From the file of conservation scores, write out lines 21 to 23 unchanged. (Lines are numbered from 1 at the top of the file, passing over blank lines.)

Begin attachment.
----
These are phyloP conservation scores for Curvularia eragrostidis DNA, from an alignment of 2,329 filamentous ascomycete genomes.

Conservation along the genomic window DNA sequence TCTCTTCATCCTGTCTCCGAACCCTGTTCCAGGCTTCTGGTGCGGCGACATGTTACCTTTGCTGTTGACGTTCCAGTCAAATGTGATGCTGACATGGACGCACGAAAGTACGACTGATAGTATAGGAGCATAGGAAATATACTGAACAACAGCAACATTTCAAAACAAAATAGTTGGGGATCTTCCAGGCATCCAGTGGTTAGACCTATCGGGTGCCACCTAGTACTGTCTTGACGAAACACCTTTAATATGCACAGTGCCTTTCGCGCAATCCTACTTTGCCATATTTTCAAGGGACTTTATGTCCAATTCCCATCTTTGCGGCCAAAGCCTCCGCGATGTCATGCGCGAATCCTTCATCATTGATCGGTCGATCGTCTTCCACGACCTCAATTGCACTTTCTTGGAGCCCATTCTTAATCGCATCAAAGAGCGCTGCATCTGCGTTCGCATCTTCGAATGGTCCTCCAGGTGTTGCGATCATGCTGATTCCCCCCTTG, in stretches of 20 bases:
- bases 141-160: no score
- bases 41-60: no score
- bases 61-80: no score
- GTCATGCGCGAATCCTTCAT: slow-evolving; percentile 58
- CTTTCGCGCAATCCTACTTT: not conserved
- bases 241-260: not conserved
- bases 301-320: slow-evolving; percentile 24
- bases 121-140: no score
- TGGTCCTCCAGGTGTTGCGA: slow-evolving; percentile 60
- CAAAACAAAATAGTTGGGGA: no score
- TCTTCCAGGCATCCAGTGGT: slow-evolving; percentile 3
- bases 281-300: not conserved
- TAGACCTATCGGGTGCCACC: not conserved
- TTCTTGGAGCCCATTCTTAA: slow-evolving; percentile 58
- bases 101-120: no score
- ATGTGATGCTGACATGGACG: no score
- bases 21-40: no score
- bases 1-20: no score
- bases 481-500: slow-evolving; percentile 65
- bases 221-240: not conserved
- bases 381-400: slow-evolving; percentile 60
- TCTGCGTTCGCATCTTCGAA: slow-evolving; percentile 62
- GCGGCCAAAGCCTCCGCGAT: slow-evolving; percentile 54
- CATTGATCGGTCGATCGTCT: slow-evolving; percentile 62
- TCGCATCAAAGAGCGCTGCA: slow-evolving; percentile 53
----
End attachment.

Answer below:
- bases 481-500: slow-evolving; percentile 65
- bases 221-240: not conserved
- bases 381-400: slow-evolving; percentile 60